March 13, 2022
by Carla Hay
Directed by Joseph Winter and Vanessa Winter
Culture Representation: Taking place in an unnamed city in Utah, the horror movie “Deadstream” features an all-white cast of characters representing the working-class and middle-class.
Culture Clash: A controversial Internet prankster does a livestream event from a haunted house, and he experiences unexpected terror.
Culture Audience: “Deadstream” will appeal primarily to people who don’t mind watching poorly made horror movies with an extremely annoying main character.
“Deadstream” is dead on arrival with its bungled attempt at taking the over-used concept of a haunted house and blending it with the tech concept of Internet livestreaming. It’s the type of idiotic horror flick where the obnoxious main character hides in a van to avoid being killed by an attacker, but then he keeps screaming loudly, thereby exposing his hiding place. In fact, throughout this movie, viewers will wish that the dimwitted, motormouth main character of “Deadstream” would just shut up and go away.
Written and directed by husband-and-wife duo Joseph Winter and Vanessa Winter, “Deadstream” could have been a better movie on so many levels. The movie’s plot—horror during a livestream, set in one location—is not completely original but it has a lot of potential for some genuine scares and compelling characters. Unfortunately, “Deadstream” is ruined by a whiny-voiced protagonist whose non-stop annoying chatter is the equivalent of verbal diarrhea.
It’s one of those movies where you can immediately tell, without even looking at the film credits, that the irritating and off-putting main character is the movie’s director. How can you tell? Because the acting is horrible, and everything about this character (and this movie) is extremely self-indulgent with no real self-awareness of how bad everything is, which is usually a sign that if the director is an actor, then he cast himself as the star of the movie.
Unfortunately, in “Deadstream,” viewers are stuck with this insufferable main character, who is in every scene of this dull, unimaginative and sloppily made film. His name is Shawn Ruddy (played by Joseph Winter), a Utah-based cretin who makes his living as a controversial Internet personality. Shawn, who is in his 30s, films himself doing extreme pranks and stunts, and he puts those videos online.
Shawn’s entire act is to do things where he says he’s facing his greatest fears. “Deadstream” is filmed almost entirely as if it’s a livestream of what happens to Shawn in the movie. Although “Deadstream” takes place in an unnamed city in Utah, the movie was actually filmed in Spanish Fork, Utah. “Deadstream” had its world premiere at the 2022 South by Southwest (SXSW) Film Festival.
What Shawn has done in his quest for more Internet fame has gotten him banned and/or de-monetized from several social media platforms. Some of his pranks and stunts include intentionally provoking a police officer (there’s brief flashback footage of Shawn picking a fight with a cop in uniform and being chased by the cop), as well as some other tacky and dumb things that aren’t shown in the movie but are mentioned, such as smuggling himself across the U.S./Mexico border, so he could ridicule undocumented Mexican immigrants. Another of Shawn’s controversial stunts was paying a homeless man to fight Shawn, and then beating up the homeless man.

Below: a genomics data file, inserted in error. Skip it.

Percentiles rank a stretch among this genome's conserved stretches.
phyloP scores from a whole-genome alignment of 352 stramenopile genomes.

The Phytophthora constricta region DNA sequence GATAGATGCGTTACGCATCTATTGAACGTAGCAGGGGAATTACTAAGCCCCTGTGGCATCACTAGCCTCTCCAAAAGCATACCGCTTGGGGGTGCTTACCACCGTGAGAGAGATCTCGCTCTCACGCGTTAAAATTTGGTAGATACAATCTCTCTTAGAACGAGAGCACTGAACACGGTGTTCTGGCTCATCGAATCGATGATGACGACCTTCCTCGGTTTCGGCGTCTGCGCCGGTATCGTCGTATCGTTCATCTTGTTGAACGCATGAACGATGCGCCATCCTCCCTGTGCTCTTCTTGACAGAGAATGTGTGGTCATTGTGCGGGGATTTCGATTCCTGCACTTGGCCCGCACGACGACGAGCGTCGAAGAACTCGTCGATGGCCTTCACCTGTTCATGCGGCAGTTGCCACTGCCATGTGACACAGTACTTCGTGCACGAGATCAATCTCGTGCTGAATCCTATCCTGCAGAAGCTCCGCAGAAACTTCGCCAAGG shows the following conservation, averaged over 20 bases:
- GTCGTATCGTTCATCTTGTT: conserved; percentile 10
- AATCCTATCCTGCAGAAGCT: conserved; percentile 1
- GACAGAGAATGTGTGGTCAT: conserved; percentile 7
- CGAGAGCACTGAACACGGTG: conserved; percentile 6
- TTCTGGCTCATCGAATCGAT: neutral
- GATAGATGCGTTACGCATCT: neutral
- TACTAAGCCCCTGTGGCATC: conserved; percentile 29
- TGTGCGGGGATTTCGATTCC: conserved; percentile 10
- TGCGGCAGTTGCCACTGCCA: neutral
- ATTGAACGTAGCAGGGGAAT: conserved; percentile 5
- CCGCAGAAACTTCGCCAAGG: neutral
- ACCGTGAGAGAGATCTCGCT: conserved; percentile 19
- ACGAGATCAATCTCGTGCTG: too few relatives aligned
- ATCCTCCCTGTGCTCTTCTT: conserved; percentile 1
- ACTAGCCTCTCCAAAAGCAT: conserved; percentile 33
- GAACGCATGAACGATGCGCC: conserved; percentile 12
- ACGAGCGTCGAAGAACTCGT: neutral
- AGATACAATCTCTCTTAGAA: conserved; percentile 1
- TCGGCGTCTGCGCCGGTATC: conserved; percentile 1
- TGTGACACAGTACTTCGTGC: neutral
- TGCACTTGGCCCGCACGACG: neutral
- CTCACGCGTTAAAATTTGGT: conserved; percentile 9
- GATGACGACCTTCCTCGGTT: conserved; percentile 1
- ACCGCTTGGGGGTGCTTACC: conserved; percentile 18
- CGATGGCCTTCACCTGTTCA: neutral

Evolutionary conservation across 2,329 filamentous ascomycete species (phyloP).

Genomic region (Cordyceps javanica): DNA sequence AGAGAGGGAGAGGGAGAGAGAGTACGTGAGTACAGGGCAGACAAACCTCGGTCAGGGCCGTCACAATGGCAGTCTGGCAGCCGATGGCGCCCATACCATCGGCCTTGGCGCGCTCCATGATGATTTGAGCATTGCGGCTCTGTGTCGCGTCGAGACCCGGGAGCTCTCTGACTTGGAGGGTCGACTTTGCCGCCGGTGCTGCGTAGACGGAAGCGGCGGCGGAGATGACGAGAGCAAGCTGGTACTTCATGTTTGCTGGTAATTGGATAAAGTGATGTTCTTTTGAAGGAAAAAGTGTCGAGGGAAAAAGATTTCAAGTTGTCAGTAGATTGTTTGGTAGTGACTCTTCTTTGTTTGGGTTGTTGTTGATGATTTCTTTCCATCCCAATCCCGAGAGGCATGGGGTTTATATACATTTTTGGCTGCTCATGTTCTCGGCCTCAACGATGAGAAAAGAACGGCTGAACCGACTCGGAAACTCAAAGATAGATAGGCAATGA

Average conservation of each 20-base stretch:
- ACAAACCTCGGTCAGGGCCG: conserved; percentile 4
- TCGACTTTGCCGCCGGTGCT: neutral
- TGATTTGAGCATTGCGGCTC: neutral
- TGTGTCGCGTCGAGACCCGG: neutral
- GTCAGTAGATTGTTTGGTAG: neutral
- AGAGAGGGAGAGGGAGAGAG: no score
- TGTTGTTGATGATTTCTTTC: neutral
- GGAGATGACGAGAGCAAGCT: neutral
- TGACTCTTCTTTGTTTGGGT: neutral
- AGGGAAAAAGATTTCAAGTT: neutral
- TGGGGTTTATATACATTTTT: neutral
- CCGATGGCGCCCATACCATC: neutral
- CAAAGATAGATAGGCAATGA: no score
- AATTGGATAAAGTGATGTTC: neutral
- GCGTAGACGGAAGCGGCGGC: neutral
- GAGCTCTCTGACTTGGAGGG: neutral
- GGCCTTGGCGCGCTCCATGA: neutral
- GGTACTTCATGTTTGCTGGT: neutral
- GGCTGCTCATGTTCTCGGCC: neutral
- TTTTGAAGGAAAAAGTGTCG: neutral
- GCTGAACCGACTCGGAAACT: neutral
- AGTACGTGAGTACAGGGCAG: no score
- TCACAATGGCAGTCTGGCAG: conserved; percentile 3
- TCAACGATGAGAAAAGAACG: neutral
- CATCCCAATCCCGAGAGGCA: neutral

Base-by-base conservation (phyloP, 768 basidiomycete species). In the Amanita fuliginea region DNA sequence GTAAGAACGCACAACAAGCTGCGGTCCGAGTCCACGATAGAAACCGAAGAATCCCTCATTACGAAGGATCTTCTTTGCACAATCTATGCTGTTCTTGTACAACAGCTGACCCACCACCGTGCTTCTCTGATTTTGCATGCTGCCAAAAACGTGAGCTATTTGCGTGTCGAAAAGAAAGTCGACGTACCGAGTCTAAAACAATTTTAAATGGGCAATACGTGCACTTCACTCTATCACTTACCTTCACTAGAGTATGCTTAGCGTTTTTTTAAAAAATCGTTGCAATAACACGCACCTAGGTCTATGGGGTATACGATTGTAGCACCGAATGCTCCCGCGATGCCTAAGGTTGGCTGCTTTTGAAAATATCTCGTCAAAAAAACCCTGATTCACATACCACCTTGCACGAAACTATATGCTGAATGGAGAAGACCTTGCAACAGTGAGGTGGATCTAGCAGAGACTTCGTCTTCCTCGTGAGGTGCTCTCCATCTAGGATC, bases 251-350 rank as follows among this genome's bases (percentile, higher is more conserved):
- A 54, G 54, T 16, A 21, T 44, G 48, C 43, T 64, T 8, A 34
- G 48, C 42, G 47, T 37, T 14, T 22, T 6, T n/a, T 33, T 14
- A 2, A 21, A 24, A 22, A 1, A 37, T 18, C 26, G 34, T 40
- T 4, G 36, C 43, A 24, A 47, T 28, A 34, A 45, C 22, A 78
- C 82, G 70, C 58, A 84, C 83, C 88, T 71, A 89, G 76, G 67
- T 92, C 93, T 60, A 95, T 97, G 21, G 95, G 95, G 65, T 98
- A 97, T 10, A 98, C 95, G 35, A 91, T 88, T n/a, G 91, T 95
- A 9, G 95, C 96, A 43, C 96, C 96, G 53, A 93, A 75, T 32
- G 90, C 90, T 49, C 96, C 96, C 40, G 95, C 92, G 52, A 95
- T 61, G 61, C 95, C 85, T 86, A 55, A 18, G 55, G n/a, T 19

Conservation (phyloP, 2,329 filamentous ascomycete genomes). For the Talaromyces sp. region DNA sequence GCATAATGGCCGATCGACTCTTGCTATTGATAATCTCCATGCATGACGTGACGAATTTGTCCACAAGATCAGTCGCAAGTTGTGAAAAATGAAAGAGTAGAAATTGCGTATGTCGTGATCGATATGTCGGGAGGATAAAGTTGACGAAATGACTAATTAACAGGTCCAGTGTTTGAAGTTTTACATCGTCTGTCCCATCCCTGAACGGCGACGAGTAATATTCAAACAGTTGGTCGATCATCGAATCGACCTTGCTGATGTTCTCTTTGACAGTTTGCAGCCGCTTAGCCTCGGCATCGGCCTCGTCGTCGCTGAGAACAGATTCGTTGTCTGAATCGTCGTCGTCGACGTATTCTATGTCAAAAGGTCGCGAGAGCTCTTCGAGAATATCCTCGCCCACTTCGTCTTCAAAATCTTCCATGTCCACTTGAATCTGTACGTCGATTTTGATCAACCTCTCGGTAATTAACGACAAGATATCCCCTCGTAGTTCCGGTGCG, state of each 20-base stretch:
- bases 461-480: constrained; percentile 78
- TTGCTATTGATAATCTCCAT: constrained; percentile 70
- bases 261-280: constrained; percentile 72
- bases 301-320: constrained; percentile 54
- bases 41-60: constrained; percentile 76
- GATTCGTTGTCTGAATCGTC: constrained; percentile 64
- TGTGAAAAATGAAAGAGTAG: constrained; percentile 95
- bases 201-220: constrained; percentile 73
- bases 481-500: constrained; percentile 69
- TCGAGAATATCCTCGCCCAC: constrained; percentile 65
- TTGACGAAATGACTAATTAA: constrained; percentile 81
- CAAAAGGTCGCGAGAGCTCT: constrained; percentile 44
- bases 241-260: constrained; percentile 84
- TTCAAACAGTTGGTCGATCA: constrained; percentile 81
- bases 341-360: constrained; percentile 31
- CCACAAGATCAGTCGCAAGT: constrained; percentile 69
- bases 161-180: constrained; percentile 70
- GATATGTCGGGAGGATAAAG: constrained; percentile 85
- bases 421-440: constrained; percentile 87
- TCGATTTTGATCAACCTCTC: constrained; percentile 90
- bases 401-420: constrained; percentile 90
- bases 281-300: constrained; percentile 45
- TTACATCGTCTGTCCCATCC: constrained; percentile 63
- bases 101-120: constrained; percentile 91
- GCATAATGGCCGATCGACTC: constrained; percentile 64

The movie obviously wants to be a spoof of the real-life Internet jerks who do these tasteless and often-illegal stunts, but the comedy in “Deadstream” falls very flat. The biggest problem with this movie’s failed attempt at satire is that “Deadstream” has nothing clever or funny to say about this subculture of people who seek fame and fortune on the Internet by putting themselves and other people in harm’s way. The beginning of the movie shows Shawn trying to redeem himself by announcing to his audience that he will do a stunt where he won’t hurt other people.
Shawn is now livestreaming on a website called Livid.tv, which is one of the last places on the Internet that will host his shenanigans. It’s never mentioned in the movie how many Internet followers Shawn has, but he has a devoted group of people who still want to see his mindless antics. Shawn announces to his audience one day: “I’m mortally terrified of ghosts. For my next livestream event, I will be spending one night alone in a haunted house.”
An unnamed sponsor is paying Shawn to do this livestream. Under the terms of the sponsor contract, Shawn has to be the only person in the house during this livestream. And if he sees or hears anything unusual, he has to check it out. If he breaks these rules, he won’t get paid. However, one of these rules gets broken, in order to service what happens in most of the movie.
The first third of “Deadstream” is a monotonous slog of Shawn talking on camera while he’s in the haunted house, explaining the house’s history, and showing viewers each room in the house. In between, he makes wisecracks that aren’t funny at all. The small, abandoned house, which is nicknamed Death Manor, is in an isolated wooded area. The house is dirty, damaged, and has been boarded up since the 1950s.
When Shawn first arrives at Death Manor (which he calls “the most haunted house in the world”), he shows his livestream audience that he’s serious about not leaving in case he gets scared. On camera, he removes his car’s spark plugs and throws them into the woods. The history of Death Manor is that it was built in 1880 by a wealthy Mormon pioneer, who built the house for his adult daughter named Mildred Pratt, who was a poet and a social outcast.